SAN JOSE, Calif. (KGO) -- Puerto Rico is under a state of emergency after Hurricane Fiona knocked out power to the entire island and has also battered the Dominican Republic.
The storm is responsible for catastrophic flooding, with some places getting more than two feet of rain.
Much of Puerto Rico is still under flash flood warnings and more than a thousand people are in shelters.
All of this is happening just as many of those areas are still recovering from Hurricane Maria which first hit Puerto Rico five years ago.
Now a South Bay group that worked to provide relief to Puerto Rico then, is hard at work doing it again.
"I never thought that we would be here again," said Maria Acevedo Campbell, president of the Puerto Rican Civic Club in San Jose.
The nonprofit jumped into action five years ago to help people living through the nightmare Hurricane Maria caused.
"We were able to get boots on the ground faster than most large organizations," Acevedo Campbell reflected, "We helped Ricky Martin with a distribution of thousands of bags of food, we had a great outpouring of love from Santa Clara County, from the Bay Area. Everyone helped and people remember that."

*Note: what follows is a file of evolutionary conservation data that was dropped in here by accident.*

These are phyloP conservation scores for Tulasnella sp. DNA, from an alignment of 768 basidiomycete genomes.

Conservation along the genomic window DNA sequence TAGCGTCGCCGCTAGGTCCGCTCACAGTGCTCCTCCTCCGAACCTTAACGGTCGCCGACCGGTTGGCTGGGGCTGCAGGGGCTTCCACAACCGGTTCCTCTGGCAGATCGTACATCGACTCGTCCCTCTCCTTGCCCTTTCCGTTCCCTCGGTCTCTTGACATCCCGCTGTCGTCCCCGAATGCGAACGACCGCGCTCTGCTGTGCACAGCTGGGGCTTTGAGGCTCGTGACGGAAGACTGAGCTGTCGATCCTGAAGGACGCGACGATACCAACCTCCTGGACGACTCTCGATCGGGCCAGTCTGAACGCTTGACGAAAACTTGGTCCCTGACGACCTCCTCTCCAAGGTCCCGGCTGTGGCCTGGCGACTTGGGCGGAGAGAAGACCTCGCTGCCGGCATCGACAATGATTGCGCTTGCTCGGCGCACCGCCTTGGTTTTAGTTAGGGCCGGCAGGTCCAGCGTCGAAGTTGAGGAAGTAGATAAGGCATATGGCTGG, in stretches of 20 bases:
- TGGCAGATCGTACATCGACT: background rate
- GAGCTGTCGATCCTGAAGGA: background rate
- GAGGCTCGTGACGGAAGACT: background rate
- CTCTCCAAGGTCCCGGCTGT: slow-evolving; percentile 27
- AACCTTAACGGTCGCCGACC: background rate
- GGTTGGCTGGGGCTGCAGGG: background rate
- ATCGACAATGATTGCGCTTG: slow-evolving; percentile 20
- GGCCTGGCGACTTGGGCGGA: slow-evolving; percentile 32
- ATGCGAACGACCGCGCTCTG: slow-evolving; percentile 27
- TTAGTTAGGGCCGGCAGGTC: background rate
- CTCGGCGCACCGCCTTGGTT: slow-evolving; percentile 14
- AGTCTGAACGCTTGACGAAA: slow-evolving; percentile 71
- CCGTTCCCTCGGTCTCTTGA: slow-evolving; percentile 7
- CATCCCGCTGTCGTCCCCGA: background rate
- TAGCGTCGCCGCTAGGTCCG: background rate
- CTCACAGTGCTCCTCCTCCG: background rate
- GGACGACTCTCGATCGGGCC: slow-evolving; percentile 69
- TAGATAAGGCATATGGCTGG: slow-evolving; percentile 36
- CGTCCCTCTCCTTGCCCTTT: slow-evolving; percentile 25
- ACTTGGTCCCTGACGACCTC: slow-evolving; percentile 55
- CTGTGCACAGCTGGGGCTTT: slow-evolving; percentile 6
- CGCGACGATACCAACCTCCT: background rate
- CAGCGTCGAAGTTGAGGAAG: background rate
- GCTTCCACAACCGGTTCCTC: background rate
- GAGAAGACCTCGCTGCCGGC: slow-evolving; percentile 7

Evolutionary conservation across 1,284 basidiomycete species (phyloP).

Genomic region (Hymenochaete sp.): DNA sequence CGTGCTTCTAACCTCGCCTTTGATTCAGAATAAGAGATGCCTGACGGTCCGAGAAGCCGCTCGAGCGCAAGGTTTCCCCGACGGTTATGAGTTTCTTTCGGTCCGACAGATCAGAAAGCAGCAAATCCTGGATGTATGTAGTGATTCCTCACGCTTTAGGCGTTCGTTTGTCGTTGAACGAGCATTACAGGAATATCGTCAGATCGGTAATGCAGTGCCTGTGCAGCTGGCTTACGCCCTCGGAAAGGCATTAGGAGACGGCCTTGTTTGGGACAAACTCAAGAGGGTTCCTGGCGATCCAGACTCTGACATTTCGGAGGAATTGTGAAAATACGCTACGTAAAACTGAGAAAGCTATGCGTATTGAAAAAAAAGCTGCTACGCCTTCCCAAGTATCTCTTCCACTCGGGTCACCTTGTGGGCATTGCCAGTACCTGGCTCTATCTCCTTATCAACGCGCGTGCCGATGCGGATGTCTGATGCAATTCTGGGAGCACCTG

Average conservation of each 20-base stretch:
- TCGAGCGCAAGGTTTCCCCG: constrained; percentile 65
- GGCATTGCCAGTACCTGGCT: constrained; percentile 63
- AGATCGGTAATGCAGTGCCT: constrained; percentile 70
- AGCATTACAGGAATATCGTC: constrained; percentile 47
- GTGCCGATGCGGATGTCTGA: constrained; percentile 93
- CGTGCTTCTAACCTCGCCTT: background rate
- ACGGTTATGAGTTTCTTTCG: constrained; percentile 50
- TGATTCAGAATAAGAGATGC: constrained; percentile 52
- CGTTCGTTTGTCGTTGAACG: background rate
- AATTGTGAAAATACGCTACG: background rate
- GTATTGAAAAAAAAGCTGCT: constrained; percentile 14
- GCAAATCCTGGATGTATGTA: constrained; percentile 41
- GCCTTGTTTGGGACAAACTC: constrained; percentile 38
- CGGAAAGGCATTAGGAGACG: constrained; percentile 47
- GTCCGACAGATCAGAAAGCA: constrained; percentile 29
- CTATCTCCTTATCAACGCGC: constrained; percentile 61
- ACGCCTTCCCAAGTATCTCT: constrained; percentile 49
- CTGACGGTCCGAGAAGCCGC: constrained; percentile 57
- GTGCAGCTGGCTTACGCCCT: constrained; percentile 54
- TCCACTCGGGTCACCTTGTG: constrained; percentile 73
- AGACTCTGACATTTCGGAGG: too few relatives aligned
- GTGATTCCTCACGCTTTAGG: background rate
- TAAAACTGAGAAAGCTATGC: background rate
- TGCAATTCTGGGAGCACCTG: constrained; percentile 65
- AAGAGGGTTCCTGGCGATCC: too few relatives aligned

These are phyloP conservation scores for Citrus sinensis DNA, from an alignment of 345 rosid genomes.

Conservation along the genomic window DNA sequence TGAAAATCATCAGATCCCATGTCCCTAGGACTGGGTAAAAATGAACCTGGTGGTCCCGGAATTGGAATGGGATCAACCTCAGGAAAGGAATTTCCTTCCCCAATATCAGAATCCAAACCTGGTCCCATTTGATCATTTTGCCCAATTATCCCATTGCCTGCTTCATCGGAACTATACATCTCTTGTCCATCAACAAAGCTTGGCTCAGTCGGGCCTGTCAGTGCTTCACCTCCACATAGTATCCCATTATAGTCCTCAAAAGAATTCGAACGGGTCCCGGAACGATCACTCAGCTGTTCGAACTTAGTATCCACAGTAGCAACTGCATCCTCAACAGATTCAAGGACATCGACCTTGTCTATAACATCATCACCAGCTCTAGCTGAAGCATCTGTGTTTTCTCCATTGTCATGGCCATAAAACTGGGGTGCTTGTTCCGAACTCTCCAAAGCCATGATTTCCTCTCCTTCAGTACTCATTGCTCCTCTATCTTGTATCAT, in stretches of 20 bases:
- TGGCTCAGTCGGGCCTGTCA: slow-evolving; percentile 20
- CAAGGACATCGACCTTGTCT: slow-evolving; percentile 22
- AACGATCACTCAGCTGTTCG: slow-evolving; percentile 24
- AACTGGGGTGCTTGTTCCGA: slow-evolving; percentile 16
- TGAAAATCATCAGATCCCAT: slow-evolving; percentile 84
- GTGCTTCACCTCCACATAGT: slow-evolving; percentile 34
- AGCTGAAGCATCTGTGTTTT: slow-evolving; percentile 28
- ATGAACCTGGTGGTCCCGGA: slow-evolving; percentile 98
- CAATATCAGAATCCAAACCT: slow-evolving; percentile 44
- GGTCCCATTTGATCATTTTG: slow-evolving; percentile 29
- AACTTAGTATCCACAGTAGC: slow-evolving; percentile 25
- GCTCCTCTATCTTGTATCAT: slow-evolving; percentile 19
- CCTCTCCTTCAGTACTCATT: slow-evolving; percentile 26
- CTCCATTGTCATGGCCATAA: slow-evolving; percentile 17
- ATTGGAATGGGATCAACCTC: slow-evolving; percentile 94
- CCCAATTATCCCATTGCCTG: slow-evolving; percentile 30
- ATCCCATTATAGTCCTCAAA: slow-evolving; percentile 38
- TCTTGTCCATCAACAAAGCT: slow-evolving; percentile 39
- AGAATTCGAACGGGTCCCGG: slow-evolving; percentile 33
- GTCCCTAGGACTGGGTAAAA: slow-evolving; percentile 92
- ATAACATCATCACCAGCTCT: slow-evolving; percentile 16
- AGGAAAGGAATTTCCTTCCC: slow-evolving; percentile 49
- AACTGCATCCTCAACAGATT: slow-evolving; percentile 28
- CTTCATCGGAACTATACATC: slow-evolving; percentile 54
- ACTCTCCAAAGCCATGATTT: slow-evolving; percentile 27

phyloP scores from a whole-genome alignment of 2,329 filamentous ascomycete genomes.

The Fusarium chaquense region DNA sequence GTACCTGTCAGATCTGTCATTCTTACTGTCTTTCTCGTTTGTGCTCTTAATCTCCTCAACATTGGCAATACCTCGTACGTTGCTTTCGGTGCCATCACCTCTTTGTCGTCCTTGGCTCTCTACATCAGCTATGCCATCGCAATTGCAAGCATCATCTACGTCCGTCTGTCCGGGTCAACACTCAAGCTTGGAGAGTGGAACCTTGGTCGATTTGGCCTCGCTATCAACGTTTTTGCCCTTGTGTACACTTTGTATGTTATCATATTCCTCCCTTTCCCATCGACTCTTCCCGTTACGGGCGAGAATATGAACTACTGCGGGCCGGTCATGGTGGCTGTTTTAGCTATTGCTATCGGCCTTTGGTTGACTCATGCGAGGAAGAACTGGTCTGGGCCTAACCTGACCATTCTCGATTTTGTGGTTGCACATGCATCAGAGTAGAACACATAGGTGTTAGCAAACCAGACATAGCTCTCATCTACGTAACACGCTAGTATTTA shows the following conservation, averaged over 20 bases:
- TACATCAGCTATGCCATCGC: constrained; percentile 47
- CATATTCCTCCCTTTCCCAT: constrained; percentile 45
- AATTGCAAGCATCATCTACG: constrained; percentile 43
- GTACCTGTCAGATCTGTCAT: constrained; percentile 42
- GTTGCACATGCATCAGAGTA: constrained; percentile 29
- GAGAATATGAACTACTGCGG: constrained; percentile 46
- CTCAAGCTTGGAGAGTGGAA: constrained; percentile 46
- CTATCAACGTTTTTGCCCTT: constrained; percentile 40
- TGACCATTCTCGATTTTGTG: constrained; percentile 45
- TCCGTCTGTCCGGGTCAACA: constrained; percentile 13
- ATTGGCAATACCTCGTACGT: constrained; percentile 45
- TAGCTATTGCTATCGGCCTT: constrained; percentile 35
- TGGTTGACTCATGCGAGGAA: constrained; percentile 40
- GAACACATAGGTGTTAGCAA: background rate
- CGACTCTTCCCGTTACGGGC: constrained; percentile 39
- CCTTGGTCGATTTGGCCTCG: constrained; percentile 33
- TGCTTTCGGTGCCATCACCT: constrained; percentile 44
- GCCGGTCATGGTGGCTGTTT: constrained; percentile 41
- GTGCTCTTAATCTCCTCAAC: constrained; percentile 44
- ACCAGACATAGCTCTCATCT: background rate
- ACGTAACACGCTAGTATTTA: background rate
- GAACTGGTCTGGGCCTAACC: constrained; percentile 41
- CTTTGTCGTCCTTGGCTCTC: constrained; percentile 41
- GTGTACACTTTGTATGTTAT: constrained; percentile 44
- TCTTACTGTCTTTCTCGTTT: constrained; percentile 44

Now the group is hoping to gather and offer the same support, their phones ringing constantly with calls from people suffering in Puerto Rico.
"Right now we're working very closely with an orphanage, their generator went out and they have children from two days old to eight years old," Acevedo said, "We've been working with elderly homes, and we are also working with (an) animal shelter."
The Puerto Rican Civic Club was able to get a $100,000 donation from the Santa Clara County Board of Supervisors during their Hurricane Maria efforts and they're hoping again to do the same.
In the meantime, they're also looking to the community for support.
They have a list of the items desperately needed on their website.
"You can mail them straight to Puerto Rico, we have an address," Acevedo Campbell said, "Monetary contributions, that is actually the easiest, fastest way to help because we have boots on the ground, we're able to purchase the goods and deliver them to wherever they need to go."
As the nonprofit and others like it continues its work, Acevedo-Campbell adds that as a Puerto Rican, she hopes that the U.S. and local Puerto Rican Government can work together to bring relief to the island of U.S. citizens who are struggling.
"We deserve a chance," she said, "We are good people, we are American citizens, we make great contributions."
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